Hallam-Baker, Phillip wrote:
>>However, you must determine who you care about. Any change will be
painful, especially here. Anything that is proposed,or
affect some proportion of users somewhere. Do we care about
of the users who will gain benefit, or the minority who will
That depends who the minority is. When the minority is a small
user base of geeks who want to use some arcane loophole in
legacy specs I don't much care. If it is a group like visually
impared folk who have a real issue that won't go away that is
a different matter.
Various "Turing test" schemes are in use today for signups, C/R, and
WHOIS lookups. The W3C draft pointed out some of the problems inherent
with these schemes for disabled users. Has there been a response from
the industry? Does anyone really care unless the end-user constituency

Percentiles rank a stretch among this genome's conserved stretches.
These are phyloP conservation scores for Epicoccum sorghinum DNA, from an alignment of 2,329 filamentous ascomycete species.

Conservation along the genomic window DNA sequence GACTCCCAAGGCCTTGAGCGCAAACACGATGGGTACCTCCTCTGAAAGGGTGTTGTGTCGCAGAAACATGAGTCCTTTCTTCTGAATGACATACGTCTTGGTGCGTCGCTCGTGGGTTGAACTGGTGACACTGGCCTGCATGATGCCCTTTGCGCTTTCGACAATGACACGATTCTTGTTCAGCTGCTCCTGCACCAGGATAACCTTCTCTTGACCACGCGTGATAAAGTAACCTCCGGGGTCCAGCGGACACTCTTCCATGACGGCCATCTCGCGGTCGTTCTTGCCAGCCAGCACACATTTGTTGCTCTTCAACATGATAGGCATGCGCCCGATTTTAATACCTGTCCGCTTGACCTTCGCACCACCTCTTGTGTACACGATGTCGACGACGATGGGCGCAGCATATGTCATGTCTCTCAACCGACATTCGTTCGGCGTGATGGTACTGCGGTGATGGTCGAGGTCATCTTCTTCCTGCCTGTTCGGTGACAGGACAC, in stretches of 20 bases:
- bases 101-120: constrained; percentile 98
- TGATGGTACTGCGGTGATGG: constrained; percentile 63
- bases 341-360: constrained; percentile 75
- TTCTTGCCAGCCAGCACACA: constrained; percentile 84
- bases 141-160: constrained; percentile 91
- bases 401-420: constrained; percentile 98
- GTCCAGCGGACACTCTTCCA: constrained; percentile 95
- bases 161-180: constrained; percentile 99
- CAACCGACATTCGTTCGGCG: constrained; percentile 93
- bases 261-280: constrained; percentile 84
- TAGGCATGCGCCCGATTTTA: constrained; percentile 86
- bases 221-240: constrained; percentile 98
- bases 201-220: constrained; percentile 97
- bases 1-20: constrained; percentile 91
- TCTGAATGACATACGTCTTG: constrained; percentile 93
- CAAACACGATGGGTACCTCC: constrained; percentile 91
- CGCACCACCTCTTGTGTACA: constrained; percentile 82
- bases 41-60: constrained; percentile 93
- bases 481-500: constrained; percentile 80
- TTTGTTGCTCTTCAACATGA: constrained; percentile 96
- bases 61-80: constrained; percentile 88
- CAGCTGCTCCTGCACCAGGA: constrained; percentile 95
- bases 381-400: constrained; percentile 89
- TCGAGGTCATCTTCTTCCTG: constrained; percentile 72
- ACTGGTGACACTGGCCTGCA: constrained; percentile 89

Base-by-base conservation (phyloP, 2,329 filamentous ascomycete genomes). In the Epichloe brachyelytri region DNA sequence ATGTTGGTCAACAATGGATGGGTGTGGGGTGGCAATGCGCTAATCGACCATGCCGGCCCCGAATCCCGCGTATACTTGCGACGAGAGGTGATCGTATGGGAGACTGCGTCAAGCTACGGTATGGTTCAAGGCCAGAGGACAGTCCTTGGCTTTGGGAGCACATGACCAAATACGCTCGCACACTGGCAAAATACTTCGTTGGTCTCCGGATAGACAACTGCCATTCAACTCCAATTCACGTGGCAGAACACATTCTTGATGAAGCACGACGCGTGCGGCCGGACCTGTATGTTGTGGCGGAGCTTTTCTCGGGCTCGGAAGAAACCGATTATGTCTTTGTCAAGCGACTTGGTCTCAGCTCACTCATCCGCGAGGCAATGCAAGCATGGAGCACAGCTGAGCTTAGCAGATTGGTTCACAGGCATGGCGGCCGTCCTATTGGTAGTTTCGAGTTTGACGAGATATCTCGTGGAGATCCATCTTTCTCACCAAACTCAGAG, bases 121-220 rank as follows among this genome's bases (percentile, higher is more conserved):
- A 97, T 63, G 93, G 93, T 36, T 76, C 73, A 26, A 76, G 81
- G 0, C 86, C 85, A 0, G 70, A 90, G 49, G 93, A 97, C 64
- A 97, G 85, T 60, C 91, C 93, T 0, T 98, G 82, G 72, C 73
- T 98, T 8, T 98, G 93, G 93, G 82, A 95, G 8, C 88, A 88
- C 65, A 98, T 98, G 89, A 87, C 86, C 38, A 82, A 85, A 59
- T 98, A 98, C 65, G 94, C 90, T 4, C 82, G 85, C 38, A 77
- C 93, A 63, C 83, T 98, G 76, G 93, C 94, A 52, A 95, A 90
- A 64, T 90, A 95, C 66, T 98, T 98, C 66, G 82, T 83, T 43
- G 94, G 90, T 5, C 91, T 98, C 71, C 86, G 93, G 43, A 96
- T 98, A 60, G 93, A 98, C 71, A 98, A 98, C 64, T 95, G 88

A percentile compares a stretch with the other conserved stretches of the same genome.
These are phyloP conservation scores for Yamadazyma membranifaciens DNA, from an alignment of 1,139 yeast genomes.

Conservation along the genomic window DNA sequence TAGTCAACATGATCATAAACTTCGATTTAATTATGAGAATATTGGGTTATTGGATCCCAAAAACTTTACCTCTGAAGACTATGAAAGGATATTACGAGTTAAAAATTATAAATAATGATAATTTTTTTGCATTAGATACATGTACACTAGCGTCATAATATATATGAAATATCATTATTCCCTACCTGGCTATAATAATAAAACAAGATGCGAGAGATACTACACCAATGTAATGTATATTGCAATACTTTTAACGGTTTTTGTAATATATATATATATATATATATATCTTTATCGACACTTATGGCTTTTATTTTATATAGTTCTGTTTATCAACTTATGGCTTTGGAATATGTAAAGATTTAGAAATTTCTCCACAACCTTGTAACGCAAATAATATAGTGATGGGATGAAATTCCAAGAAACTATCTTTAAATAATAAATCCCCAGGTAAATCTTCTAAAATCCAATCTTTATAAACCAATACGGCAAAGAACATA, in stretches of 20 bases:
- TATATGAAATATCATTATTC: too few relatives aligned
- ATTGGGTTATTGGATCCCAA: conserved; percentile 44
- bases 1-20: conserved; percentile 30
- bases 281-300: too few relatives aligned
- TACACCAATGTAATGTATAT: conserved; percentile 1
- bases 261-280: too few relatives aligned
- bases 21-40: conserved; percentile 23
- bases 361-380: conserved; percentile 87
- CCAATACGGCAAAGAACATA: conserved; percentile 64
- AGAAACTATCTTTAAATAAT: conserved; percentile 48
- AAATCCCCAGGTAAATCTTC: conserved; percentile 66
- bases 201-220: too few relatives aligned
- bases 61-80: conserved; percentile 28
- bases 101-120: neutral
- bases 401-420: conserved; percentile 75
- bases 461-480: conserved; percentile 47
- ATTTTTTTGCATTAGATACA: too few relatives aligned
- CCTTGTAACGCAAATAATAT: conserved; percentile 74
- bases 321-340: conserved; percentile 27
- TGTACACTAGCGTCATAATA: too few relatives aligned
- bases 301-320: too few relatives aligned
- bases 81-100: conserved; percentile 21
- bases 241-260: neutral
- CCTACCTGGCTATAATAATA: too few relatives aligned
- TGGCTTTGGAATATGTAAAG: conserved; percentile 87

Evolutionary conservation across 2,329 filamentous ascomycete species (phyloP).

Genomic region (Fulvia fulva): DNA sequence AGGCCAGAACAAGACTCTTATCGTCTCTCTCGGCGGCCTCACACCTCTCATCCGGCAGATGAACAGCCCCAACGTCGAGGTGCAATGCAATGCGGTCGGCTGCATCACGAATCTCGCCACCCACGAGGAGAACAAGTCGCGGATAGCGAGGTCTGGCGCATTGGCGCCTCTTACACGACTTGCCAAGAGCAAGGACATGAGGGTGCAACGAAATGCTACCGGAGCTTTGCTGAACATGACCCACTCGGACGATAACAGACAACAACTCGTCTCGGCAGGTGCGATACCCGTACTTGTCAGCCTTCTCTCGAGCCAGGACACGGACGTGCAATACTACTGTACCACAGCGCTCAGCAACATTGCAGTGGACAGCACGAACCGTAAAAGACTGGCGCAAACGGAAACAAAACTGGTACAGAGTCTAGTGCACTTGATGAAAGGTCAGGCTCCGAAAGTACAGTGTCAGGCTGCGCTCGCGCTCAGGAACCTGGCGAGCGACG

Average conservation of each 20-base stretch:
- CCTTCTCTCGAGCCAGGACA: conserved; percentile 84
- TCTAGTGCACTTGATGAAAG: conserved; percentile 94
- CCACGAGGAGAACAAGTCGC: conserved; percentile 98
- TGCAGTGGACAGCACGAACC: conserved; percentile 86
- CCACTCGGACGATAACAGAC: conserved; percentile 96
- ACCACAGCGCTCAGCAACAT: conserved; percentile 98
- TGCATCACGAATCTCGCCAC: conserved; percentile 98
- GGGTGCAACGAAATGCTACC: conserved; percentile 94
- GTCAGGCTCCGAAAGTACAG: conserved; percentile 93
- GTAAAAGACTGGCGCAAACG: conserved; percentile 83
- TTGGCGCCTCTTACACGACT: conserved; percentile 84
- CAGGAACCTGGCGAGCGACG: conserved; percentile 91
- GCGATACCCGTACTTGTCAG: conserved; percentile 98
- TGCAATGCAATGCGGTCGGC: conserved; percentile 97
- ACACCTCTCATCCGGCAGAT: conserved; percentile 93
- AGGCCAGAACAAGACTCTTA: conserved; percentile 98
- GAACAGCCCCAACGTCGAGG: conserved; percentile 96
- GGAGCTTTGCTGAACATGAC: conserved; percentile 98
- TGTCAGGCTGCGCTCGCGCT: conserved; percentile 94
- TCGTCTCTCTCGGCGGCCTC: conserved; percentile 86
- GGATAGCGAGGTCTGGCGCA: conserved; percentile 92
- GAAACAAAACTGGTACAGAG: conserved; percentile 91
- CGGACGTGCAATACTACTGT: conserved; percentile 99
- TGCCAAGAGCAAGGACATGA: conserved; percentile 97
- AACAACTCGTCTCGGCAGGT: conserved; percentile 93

is large enough to make a commercial or public difference?
If there is a major deployment constraint that is a show stopper
for a party that supports a large part of the industry that is
something we should listen to.
Well what's defined as "party" and the "industry"?
So far some of the problem raised with LMAP proposals like greeting
cards, forwarding, etc. affect a significant number of companies out
there. We need clear solutions and guidelines on how such companies can
adjust. We also need to think about all of the non-commercial users as well.
Yakov Shafranovich / asrg <at> shaftek.org
SolidMatrix Technologies, Inc. / research <at> solidmatrix.com
"All that is gold does not glitter" (LOTR)
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